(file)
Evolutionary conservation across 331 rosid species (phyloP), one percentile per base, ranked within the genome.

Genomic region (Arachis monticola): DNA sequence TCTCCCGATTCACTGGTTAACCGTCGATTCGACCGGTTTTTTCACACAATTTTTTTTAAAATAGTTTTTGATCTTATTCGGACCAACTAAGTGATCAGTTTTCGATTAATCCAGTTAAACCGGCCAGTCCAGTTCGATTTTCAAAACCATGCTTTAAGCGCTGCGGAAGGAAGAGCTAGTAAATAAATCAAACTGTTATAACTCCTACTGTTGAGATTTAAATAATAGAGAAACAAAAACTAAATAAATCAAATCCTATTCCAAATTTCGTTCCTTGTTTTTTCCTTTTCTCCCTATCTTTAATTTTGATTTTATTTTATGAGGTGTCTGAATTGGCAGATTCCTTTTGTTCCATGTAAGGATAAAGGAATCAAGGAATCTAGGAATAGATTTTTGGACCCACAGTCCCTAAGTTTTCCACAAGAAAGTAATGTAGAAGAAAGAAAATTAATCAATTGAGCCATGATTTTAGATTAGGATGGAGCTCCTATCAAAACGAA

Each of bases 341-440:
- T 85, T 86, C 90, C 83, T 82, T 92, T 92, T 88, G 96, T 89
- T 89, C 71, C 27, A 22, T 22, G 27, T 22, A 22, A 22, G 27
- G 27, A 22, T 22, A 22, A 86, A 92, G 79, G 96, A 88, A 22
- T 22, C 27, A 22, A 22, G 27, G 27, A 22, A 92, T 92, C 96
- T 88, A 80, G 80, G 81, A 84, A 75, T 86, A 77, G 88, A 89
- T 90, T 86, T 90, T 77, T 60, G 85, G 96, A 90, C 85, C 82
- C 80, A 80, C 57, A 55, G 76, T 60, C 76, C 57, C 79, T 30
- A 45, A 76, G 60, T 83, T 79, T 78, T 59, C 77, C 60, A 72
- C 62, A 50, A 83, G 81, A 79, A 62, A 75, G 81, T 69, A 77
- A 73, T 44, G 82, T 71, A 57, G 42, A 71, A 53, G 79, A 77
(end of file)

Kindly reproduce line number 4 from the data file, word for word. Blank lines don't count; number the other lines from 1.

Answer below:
- T 85, T 86, C 90, C 83, T 82, T 92, T 92, T 88, G 96, T 89